In June 2009, the National Governors Association (NGA) Symposium detailed a spectrum of reforms intended to be instituted as a package.

US Secretary of Education Arne Duncan was present. In his keynote address, he referred to the current political atmosphere as “the perfect storm for reform.”

Duncan also referred to “more enlightened union leadership”– meaning Weingarten.

(Weingarten continues to unwaveringly support CCSS, even advising governors to “stay the course” despite growing public concern and the indisputable evidence that CCSS development bypassed the democratic process.)

Weingarten’s unyielding devotion to CCSS coupled with my knowledge of both the 2009 NGA Symposium and the 2009 Broad report prompted me to write this post.

CCSS: Gateway to Unprecedented, Nationwide Reform

I want readers to understand just how indispensable CCSS is to modern education privatization on a national scale.

The NGA Symposium produced a list called “The Assurances of the ARRA”:

1. Adopt internationally benchmarked standards and assessments that prepare students for success in college and the workplace
2. Recruit, develop, retain, and reward effective teachers and principals
3. Turn around low-performing schools
4. Build data systems that measure student success and inform teachers and principals how they can improve their practices

Translated, these four are as follows:

1.  Adopt CCSS and assessments tied to CCSS.

2. Grade teachers using standardized test scores from students.

3. If schools do not produce satisfactory standardized test scores, privatize those schools.

4. Collect massive student data, some of which (e.g., student test scores) might be publicized in order to grade teachers and prinicpals.

Thus, the “assurance” of ARRA is pervasive standardized test score dependence and associated massive data collection.

It cannot happen with certainty on a national scale without CCSS.

Here is the game:

To begin, what the standards are or are not is less important than the actual state buy-in. Duncan has tied money to CCSS “adoption” and has made CCSS easy to adopt. Recall that CCSS adoption for RTTT money requires only two signatures, those of the governor and state superintendent.

Even though the Elementary and Secondary Education Act (ESEA) notes that the USDOE cannot require states to adopt a set of standards in order to receive federal funding, RTTT dodges this issue by including on the RTTT application that states may adopt “a set of common standards.” Of course, no other “common standards” exist along the lines of those proposed by the “Appendix B” of the RTTT application. Furthermore, CCSS did not yet exist when the first RTTT awards were made to Delaware and Tennessee— and both states contracted with USDOE to adopt CCSS.

In order to tie states to CCSS, USDOE had to be involved, for it had to provide the means to coerce/lure states in. USDOE did so by offering RTTT as an escape from No Child Left Behind (NCLB) and by offering states the possibility of receiving millions in funding (a short-term lure given the price that CCSS will end up costing states once the assessments are included).

Through RTTT, states have aligned themselves to the standardized CCSS. States cannot remove content from CCSS– a crucial factor for the power of tying CCSS to standardized tests.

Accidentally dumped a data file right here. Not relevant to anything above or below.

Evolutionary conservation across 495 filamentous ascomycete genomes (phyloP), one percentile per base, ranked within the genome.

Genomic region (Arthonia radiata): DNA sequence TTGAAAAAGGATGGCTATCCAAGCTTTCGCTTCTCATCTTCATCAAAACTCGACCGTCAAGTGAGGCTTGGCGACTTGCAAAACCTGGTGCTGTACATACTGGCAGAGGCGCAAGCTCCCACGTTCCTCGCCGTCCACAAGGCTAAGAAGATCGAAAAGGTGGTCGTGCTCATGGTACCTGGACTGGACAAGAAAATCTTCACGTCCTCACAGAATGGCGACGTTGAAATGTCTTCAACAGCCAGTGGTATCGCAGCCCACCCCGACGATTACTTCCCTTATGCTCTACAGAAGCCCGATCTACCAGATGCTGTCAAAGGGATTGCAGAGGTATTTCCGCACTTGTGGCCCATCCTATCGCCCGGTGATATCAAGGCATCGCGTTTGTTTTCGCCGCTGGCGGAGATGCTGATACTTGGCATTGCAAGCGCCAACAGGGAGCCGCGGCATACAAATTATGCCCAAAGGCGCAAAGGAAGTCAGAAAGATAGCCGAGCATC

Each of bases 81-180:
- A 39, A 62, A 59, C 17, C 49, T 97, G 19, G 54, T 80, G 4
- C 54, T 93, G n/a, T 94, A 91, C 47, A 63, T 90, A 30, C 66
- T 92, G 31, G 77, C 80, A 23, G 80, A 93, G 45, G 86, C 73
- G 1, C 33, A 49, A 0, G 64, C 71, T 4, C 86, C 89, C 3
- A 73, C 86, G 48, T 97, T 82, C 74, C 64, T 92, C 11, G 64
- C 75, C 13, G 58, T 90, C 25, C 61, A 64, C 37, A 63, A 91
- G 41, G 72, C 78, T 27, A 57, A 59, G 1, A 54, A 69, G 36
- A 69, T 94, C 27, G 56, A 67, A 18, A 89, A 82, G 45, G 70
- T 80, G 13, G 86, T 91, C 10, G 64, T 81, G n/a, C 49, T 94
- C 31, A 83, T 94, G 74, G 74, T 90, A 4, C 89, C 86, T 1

(When asked by Lieutenant Governor Dan Forest about the flexibility of CCSS, North Carolina State Superintendent Jan Brewer responded, “If any state wants to change those standards, that’s just fine. It’s just that you do not say that you are implementing the Common Core….” 19:15 -19:24, 12-17-13, ).

An inflexible, unchanging CCSS is required for promoting the resulting  CCSS standardized tests as “fair” and “objective.”

Once states are assessed via CCSS-tied standardized tests, curriculum will not matter to the outcome.  Of course, state test scores will be compared. Reformers will tell the public that since the states have “common standards,” the test scores are comparable and that any and all other differences between states are irrelevant.

States will be ranked according to the CCSS assessments.

USDOE will be able to dangle money in front of governors and state superintendents in order to add the likes of a “national turnaround state subgroup” to the RTTT (or whatever it might be called in the future) requirements. The USDOE will be able to take control of “failing states” and will be free to hand entire states over to charter school conversion. Union influence will not save teachers from potential statewide closures of traditional public schools as such are handed over to a federal “turnaround” program. Imagine entire states where all teachers are suddenly unemployed due to statewide takeover of schools by charter operators. Imagine that the best hope is for all teachers in a state to “re-apply” for their positions under charter operation. Those rehired would be at the mercy of the numbers– student test scores and student passing rates— to a degree as of yet unknown by victims of American education privatization.

So long as CCSS exists, the above “nationalized” scenario remains possible.

Without CCSS, the illusion of a “standardized” American education experience disappears.

If CCSS remains, the image of a standardized American education experience coupled with standardized assessments has the potential to obliterate traditional public education on a scale not yet realized.

If this seems too far-fetched, recall that there was a time when the idea of an American president and US Secretary of Education working together to actively foster the corporate replacement of public education sounded ridiculous.